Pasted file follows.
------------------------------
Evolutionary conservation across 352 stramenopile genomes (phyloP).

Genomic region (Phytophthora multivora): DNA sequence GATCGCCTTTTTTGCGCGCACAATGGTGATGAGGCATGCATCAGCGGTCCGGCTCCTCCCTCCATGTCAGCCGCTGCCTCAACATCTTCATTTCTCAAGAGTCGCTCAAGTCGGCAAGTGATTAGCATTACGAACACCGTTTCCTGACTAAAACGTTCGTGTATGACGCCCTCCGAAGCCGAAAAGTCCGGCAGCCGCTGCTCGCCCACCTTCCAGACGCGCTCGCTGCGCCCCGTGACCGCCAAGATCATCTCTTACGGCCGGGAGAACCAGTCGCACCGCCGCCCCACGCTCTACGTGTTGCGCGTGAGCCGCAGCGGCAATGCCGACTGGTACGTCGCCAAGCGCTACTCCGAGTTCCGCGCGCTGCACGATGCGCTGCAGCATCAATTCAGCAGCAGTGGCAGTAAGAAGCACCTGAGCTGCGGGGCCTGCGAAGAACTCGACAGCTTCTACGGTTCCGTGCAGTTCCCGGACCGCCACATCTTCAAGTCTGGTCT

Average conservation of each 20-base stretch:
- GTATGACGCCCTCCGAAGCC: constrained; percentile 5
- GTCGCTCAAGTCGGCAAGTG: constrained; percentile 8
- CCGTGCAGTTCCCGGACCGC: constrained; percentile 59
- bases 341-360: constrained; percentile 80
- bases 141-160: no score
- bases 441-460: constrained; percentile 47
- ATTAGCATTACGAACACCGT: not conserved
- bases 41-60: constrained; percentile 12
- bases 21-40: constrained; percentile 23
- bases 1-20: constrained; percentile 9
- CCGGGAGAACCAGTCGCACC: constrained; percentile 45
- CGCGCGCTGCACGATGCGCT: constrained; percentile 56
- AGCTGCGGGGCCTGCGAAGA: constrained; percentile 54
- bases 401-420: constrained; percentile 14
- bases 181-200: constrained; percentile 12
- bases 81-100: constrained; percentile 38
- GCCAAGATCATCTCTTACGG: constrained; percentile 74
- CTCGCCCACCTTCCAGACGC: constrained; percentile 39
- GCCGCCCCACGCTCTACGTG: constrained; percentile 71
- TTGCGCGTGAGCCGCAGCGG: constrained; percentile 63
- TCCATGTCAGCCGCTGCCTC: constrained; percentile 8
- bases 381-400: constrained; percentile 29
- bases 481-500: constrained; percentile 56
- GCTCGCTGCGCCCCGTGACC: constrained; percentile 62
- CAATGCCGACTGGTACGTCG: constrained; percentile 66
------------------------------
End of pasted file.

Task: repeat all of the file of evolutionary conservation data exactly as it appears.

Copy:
Evolutionary conservation across 352 stramenopile genomes (phyloP).

Genomic region (Phytophthora multivora): DNA sequence GATCGCCTTTTTTGCGCGCACAATGGTGATGAGGCATGCATCAGCGGTCCGGCTCCTCCCTCCATGTCAGCCGCTGCCTCAACATCTTCATTTCTCAAGAGTCGCTCAAGTCGGCAAGTGATTAGCATTACGAACACCGTTTCCTGACTAAAACGTTCGTGTATGACGCCCTCCGAAGCCGAAAAGTCCGGCAGCCGCTGCTCGCCCACCTTCCAGACGCGCTCGCTGCGCCCCGTGACCGCCAAGATCATCTCTTACGGCCGGGAGAACCAGTCGCACCGCCGCCCCACGCTCTACGTGTTGCGCGTGAGCCGCAGCGGCAATGCCGACTGGTACGTCGCCAAGCGCTACTCCGAGTTCCGCGCGCTGCACGATGCGCTGCAGCATCAATTCAGCAGCAGTGGCAGTAAGAAGCACCTGAGCTGCGGGGCCTGCGAAGAACTCGACAGCTTCTACGGTTCCGTGCAGTTCCCGGACCGCCACATCTTCAAGTCTGGTCT

Average conservation of each 20-base stretch:
- GTATGACGCCCTCCGAAGCC: constrained; percentile 5
- GTCGCTCAAGTCGGCAAGTG: constrained; percentile 8
- CCGTGCAGTTCCCGGACCGC: constrained; percentile 59
- bases 341-360: constrained; percentile 80
- bases 141-160: no score
- bases 441-460: constrained; percentile 47
- ATTAGCATTACGAACACCGT: not conserved
- bases 41-60: constrained; percentile 12
- bases 21-40: constrained; percentile 23
- bases 1-20: constrained; percentile 9
- CCGGGAGAACCAGTCGCACC: constrained; percentile 45
- CGCGCGCTGCACGATGCGCT: constrained; percentile 56
- AGCTGCGGGGCCTGCGAAGA: constrained; percentile 54
- bases 401-420: constrained; percentile 14
- bases 181-200: constrained; percentile 12
- bases 81-100: constrained; percentile 38
- GCCAAGATCATCTCTTACGG: constrained; percentile 74
- CTCGCCCACCTTCCAGACGC: constrained; percentile 39
- GCCGCCCCACGCTCTACGTG: constrained; percentile 71
- TTGCGCGTGAGCCGCAGCGG: constrained; percentile 63
- TCCATGTCAGCCGCTGCCTC: constrained; percentile 8
- bases 381-400: constrained; percentile 29
- bases 481-500: constrained; percentile 56
- GCTCGCTGCGCCCCGTGACC: constrained; percentile 62
- CAATGCCGACTGGTACGTCG: constrained; percentile 66